In return, President Rajapaksa offered a cabinet portfolio to the JHU. However, as all JHU parliamentarians at the time were Buddhist monks who, it was felt should not be ministers, the JHU’s National List parliamentarian Omalpe Sobhitha thero resigned. Ranawaka replaced him.

Becoming a minister on his parliamentary debut, Ranawaka was entrusted with the Ministry of Environment and Natural Resources. Once he called on terrorism to be crushed by whatever means possible ‘if it is not possible legally’. He raised more eyebrows when he said Muslims were ‘outsiders’ in Sri Lanka. He has also expressed anti-American views. In recent years, Ranawaka has become more moderate in his public utterances.

At the 2010 general elections, Ranawaka contested elections for the first time from the Colombo district. He polled a creditable 120,000 preference votes and emerged third in a candidates’ list laden with political heavyweights. He was appointed to the coveted Ministry of Power and Energy.

Being an engineer, Ranawaka was the best man for the job. Moreover, his integrity brought a breath of fresh air to a sector that was wreaking with corruption and inefficiency. However his tenure in this Ministry was brief: in a cabinet reshuffle in January this year, he was handed his current portfolio.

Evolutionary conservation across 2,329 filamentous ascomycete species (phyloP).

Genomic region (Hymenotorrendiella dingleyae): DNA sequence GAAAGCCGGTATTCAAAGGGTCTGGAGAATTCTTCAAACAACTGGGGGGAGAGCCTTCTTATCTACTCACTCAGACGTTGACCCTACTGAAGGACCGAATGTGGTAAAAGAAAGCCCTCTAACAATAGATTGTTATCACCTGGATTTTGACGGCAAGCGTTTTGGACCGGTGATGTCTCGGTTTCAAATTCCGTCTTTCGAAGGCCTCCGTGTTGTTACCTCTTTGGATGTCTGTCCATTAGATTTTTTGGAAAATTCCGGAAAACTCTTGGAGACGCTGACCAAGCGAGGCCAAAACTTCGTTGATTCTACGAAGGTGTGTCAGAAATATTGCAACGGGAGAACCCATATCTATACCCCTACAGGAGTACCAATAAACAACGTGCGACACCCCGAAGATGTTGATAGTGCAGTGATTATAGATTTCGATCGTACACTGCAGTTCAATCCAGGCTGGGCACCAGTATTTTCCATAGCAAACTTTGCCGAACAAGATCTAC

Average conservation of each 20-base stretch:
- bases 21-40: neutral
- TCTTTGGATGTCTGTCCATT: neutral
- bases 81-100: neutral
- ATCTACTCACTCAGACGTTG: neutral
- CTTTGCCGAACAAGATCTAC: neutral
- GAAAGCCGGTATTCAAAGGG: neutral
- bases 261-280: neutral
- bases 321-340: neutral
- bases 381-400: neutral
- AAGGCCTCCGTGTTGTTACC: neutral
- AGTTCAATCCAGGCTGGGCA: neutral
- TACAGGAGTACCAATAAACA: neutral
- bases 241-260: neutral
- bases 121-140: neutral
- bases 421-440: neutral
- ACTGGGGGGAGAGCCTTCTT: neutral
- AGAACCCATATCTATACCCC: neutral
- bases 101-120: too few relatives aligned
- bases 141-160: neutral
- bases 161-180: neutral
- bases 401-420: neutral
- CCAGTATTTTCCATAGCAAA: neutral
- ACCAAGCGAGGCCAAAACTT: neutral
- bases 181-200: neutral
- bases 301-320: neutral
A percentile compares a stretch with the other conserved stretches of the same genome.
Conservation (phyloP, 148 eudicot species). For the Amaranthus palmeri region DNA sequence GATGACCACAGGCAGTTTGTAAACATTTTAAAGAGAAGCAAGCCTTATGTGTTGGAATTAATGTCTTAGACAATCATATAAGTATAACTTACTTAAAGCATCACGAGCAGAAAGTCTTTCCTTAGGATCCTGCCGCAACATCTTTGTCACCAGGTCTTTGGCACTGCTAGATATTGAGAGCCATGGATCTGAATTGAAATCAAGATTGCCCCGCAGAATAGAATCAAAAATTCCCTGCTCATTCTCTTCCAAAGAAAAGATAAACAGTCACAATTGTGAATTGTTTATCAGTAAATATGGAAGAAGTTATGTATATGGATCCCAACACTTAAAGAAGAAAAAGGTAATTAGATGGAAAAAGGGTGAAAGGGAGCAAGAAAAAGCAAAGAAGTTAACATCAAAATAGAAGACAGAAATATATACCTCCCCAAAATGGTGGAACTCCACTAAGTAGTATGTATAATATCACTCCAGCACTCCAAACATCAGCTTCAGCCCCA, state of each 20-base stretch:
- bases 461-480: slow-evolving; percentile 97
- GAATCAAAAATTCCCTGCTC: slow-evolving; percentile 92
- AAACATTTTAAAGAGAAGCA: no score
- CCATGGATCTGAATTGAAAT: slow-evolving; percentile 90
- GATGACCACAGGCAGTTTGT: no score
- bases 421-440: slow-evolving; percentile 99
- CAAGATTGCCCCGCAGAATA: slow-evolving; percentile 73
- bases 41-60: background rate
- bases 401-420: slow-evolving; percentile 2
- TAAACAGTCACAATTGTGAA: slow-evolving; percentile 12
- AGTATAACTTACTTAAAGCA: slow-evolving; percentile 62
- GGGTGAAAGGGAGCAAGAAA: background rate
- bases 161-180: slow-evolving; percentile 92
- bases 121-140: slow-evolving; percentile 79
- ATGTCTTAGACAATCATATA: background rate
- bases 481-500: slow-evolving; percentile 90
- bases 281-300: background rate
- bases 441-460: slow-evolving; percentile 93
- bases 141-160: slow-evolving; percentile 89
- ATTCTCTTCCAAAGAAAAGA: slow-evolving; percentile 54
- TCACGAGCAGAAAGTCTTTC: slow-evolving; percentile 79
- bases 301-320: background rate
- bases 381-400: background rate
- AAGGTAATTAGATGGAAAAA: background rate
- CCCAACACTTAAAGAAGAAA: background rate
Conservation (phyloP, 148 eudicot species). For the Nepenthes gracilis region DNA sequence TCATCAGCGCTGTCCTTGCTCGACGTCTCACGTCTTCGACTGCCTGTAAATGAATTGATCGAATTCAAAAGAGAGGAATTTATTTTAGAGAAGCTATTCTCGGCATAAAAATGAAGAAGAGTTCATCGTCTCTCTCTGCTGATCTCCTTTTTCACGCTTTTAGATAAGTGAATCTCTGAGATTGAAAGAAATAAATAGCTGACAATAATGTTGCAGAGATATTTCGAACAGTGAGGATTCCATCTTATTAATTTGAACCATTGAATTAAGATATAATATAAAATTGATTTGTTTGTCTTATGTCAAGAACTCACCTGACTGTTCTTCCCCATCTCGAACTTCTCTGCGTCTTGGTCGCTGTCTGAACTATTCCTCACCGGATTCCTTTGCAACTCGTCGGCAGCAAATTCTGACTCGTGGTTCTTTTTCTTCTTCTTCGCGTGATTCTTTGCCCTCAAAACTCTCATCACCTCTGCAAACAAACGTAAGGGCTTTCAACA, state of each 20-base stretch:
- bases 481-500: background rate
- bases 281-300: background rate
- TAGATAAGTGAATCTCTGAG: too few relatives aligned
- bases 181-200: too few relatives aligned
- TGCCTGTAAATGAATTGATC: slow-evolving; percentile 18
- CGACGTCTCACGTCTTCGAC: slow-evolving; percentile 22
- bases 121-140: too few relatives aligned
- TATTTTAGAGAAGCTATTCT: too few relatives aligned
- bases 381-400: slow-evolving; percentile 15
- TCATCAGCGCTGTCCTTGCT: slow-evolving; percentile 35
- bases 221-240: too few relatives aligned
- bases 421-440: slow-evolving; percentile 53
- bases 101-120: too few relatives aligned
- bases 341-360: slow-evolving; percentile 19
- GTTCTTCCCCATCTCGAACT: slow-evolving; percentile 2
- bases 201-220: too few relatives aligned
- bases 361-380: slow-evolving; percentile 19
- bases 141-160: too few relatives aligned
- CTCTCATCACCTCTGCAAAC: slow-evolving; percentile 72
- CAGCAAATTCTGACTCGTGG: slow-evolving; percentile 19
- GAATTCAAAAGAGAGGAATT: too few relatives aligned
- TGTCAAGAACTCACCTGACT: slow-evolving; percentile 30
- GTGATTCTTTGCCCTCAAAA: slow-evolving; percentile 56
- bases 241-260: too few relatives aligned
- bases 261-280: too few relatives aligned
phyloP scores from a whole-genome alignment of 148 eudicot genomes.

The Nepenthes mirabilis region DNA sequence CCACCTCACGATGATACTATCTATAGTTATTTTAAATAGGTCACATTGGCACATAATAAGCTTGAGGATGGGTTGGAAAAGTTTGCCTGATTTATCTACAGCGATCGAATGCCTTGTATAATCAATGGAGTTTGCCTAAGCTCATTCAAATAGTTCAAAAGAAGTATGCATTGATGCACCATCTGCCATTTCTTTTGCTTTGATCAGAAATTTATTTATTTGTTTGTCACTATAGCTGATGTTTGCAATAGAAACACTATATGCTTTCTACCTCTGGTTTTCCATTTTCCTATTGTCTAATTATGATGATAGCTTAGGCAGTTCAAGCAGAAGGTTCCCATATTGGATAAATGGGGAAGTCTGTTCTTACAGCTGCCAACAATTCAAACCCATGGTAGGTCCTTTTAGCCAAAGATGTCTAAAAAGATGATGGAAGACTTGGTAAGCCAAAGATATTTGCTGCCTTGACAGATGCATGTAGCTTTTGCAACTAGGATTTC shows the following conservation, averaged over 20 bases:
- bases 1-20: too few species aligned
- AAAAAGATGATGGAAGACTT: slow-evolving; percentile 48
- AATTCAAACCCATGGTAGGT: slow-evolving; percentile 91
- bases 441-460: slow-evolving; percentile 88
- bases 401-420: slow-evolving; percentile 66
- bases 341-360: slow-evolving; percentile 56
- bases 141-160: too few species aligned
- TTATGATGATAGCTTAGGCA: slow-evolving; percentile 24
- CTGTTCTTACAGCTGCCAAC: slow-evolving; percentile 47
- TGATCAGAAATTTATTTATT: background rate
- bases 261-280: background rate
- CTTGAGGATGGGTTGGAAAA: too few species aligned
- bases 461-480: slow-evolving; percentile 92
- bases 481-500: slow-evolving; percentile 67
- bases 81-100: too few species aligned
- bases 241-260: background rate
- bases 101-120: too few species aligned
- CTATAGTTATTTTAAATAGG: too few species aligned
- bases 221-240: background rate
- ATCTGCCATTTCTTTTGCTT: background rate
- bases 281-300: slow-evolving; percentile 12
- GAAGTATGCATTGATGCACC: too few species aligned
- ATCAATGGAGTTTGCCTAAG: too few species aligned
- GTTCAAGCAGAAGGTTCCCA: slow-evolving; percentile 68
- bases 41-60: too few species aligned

Many believed that Ranawaka was assigned the Ministry of Technology, Research and Atomic Energy because he was becoming too assertive and brooked no nonsense or interference in running the Ministry of Power and Energy.

This change of portfolios also became a bone of contention. When the recent electricity tariff hike was announced, incumbent Minister of Power and Energy Pavithra Wanniarachchi claimed the increase was authorised during Ranawaka’s tenure. Ranawaka was quick to deny this and a public spate ensued.  
Despite a controversial career and nationalist views bordering on the radical, Minister Ranawaka is respected for not compromising his principles for personal gain. In fact, this trait got him into much strife during his undergraduate days at the Moratuwa University.

This sets apart his campaign against the NPC elections from that of Minister Weerawansa. While many would not be surprised if Weerawansa remains in the Cabinet even if the NPC polls are held as planned and land and police powers are devolved, they would expect Ranawaka to react differently.

If indeed elections to the NPC are held in September and the council so elected was to enjoy land and police powers, Minister Ranawaka’s position in the Cabinet-and the JHU’s position as a partner of the ruling UPFA coalition-would be untenable, given his principled position on the matter.

The coming months will be crucial not only for a UPFA government that is seeking to re-establish its credibility in the eyes of the international community but also for Patali Champika Ranawaka who may be compelled to change the course of his political journey once again.